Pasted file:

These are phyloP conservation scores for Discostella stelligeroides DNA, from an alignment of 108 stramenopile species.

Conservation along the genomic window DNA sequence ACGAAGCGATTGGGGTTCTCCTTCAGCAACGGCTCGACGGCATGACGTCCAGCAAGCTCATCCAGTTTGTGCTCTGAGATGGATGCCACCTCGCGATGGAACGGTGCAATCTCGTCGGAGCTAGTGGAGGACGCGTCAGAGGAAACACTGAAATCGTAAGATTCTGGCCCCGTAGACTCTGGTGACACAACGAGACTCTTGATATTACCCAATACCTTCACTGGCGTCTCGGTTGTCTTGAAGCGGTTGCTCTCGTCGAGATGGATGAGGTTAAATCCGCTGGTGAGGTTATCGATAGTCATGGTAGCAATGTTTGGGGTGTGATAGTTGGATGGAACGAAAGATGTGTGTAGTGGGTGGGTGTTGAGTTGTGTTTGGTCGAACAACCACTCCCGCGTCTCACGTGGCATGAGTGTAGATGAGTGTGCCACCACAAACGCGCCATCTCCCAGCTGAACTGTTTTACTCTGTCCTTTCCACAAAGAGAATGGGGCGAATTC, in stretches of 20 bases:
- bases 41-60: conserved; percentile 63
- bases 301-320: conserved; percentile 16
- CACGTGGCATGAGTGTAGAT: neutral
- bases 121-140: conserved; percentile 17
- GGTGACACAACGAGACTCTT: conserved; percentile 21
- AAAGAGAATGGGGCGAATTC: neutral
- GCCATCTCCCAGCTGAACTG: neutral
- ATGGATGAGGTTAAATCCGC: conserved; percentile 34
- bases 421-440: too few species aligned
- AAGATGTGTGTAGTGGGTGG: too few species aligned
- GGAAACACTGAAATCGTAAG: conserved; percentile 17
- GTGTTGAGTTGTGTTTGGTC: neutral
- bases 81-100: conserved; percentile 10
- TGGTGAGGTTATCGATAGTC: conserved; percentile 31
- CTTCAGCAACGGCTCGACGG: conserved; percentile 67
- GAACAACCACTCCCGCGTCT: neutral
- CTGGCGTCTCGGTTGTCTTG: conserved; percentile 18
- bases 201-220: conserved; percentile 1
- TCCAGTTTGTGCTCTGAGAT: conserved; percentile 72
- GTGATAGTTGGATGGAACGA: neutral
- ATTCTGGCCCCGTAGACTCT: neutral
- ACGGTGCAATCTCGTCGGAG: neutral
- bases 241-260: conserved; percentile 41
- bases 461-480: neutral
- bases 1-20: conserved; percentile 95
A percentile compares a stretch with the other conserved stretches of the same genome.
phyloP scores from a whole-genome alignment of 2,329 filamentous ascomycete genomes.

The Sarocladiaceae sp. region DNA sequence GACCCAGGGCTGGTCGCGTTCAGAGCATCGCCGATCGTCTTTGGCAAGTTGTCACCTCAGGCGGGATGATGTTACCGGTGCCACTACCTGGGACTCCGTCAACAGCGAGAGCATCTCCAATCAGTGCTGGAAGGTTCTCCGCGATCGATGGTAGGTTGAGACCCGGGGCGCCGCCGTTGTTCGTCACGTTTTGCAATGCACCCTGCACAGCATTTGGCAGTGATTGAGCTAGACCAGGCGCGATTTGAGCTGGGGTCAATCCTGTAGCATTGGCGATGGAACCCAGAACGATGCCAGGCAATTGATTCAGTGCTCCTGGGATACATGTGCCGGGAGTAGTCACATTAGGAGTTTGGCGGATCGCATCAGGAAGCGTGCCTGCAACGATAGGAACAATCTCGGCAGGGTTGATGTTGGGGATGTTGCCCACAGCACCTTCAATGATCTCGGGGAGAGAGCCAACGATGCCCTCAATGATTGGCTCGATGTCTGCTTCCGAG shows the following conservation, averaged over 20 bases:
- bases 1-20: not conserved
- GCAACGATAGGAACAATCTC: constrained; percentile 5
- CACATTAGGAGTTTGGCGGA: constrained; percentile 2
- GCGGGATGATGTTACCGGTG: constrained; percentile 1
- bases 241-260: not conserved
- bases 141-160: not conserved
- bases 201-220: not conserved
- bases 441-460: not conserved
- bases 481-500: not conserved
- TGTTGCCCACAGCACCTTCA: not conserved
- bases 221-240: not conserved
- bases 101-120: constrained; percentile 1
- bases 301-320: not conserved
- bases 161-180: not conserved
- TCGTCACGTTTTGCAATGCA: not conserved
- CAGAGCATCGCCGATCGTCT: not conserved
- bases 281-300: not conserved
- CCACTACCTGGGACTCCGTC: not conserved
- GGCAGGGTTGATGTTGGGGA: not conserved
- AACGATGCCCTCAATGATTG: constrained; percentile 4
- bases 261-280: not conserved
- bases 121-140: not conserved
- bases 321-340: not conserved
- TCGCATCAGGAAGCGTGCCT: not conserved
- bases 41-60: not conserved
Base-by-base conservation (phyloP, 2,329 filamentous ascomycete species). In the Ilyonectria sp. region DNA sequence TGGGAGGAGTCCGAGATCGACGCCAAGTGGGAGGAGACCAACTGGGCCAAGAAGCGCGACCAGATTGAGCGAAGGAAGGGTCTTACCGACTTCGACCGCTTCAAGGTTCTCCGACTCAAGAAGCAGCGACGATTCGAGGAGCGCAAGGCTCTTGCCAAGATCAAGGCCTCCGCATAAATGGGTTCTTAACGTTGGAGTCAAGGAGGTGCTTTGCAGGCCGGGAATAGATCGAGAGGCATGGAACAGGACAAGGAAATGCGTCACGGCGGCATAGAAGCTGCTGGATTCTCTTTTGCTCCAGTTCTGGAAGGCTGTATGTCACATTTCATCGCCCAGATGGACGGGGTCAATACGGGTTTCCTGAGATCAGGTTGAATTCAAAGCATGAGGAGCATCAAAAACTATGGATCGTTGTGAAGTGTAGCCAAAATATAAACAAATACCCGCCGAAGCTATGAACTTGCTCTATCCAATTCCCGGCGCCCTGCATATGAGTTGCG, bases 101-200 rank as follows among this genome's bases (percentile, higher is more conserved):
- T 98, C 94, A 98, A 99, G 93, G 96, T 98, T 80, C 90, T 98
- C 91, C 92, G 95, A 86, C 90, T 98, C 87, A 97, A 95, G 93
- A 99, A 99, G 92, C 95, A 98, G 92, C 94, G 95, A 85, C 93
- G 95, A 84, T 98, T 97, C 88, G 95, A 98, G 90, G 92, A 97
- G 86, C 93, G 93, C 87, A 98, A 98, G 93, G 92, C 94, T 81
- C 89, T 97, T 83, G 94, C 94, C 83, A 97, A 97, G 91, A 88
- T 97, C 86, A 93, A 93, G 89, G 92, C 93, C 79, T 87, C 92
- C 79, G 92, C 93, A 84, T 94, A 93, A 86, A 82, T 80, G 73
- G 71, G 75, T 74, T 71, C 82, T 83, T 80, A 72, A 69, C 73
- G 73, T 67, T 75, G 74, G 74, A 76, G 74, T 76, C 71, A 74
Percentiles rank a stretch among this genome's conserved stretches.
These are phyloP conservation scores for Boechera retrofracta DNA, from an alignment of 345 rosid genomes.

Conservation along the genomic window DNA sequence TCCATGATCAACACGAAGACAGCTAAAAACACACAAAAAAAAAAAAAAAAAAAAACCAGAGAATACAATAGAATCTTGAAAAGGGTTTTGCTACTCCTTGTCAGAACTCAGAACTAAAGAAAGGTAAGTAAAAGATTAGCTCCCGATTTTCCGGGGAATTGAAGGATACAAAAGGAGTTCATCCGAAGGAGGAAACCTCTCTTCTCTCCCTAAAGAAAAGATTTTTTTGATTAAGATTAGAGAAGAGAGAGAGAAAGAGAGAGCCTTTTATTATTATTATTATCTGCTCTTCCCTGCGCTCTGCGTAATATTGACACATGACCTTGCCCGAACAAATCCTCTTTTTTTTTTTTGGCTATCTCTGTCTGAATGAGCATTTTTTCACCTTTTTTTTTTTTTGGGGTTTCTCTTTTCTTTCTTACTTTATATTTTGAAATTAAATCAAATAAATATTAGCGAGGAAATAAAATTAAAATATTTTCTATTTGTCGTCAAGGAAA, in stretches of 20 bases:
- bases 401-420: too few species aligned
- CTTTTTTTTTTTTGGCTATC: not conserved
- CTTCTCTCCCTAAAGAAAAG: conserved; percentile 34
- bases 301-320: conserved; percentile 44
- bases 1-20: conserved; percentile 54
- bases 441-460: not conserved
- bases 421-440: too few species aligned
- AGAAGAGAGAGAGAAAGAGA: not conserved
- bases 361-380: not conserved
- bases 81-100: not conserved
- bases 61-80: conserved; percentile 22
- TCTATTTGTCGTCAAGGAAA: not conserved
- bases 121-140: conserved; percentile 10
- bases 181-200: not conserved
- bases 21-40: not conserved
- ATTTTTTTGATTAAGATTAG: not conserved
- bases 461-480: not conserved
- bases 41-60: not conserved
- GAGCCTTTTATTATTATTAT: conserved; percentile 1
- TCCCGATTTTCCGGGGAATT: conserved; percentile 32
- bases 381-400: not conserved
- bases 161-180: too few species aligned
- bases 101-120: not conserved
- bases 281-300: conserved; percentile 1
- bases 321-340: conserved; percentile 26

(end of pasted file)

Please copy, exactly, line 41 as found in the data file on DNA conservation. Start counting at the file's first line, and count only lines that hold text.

- bases 221-240: not conserved